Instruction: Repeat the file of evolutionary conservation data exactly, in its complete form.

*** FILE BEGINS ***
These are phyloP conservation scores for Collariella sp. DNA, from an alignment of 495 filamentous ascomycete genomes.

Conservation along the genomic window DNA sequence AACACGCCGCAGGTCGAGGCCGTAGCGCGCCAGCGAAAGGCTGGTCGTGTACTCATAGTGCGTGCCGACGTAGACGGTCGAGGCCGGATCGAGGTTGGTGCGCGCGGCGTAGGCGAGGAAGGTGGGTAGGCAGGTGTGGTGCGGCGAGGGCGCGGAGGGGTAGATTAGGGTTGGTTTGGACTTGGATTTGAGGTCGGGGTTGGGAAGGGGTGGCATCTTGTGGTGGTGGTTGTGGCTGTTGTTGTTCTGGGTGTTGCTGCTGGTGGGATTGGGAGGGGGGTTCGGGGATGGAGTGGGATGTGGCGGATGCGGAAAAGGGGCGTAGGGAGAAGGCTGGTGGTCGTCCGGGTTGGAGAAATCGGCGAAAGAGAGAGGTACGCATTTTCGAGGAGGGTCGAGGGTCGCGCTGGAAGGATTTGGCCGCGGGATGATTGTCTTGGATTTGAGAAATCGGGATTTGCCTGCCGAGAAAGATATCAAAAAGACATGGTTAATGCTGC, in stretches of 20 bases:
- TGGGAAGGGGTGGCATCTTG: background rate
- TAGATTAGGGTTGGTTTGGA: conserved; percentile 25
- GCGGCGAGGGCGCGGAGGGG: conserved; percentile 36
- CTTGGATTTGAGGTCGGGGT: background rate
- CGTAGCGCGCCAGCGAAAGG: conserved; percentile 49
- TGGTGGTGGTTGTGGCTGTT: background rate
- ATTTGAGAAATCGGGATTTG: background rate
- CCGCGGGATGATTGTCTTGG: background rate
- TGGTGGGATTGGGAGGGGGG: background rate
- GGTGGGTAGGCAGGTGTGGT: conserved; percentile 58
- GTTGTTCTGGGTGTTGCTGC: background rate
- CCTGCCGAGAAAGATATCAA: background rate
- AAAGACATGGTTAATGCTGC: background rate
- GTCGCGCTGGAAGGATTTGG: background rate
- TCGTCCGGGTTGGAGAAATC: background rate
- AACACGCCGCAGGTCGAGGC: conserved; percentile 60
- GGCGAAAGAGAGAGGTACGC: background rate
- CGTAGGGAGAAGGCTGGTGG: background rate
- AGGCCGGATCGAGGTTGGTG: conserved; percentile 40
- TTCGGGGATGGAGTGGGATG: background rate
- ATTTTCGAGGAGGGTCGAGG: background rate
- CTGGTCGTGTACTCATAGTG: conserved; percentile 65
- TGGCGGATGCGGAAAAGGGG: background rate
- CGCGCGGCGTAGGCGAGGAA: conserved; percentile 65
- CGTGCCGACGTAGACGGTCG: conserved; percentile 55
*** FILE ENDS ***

These are phyloP conservation scores for Collariella sp. DNA, from an alignment of 495 filamentous ascomycete genomes.

Conservation along the genomic window DNA sequence AACACGCCGCAGGTCGAGGCCGTAGCGCGCCAGCGAAAGGCTGGTCGTGTACTCATAGTGCGTGCCGACGTAGACGGTCGAGGCCGGATCGAGGTTGGTGCGCGCGGCGTAGGCGAGGAAGGTGGGTAGGCAGGTGTGGTGCGGCGAGGGCGCGGAGGGGTAGATTAGGGTTGGTTTGGACTTGGATTTGAGGTCGGGGTTGGGAAGGGGTGGCATCTTGTGGTGGTGGTTGTGGCTGTTGTTGTTCTGGGTGTTGCTGCTGGTGGGATTGGGAGGGGGGTTCGGGGATGGAGTGGGATGTGGCGGATGCGGAAAAGGGGCGTAGGGAGAAGGCTGGTGGTCGTCCGGGTTGGAGAAATCGGCGAAAGAGAGAGGTACGCATTTTCGAGGAGGGTCGAGGGTCGCGCTGGAAGGATTTGGCCGCGGGATGATTGTCTTGGATTTGAGAAATCGGGATTTGCCTGCCGAGAAAGATATCAAAAAGACATGGTTAATGCTGC, in stretches of 20 bases:
- TGGGAAGGGGTGGCATCTTG: background rate
- TAGATTAGGGTTGGTTTGGA: conserved; percentile 25
- GCGGCGAGGGCGCGGAGGGG: conserved; percentile 36
- CTTGGATTTGAGGTCGGGGT: background rate
- CGTAGCGCGCCAGCGAAAGG: conserved; percentile 49
- TGGTGGTGGTTGTGGCTGTT: background rate
- ATTTGAGAAATCGGGATTTG: background rate
- CCGCGGGATGATTGTCTTGG: background rate
- TGGTGGGATTGGGAGGGGGG: background rate
- GGTGGGTAGGCAGGTGTGGT: conserved; percentile 58
- GTTGTTCTGGGTGTTGCTGC: background rate
- CCTGCCGAGAAAGATATCAA: background rate
- AAAGACATGGTTAATGCTGC: background rate
- GTCGCGCTGGAAGGATTTGG: background rate
- TCGTCCGGGTTGGAGAAATC: background rate
- AACACGCCGCAGGTCGAGGC: conserved; percentile 60
- GGCGAAAGAGAGAGGTACGC: background rate
- CGTAGGGAGAAGGCTGGTGG: background rate
- AGGCCGGATCGAGGTTGGTG: conserved; percentile 40
- TTCGGGGATGGAGTGGGATG: background rate
- ATTTTCGAGGAGGGTCGAGG: background rate
- CTGGTCGTGTACTCATAGTG: conserved; percentile 65
- TGGCGGATGCGGAAAAGGGG: background rate
- CGCGCGGCGTAGGCGAGGAA: conserved; percentile 65
- CGTGCCGACGTAGACGGTCG: conserved; percentile 55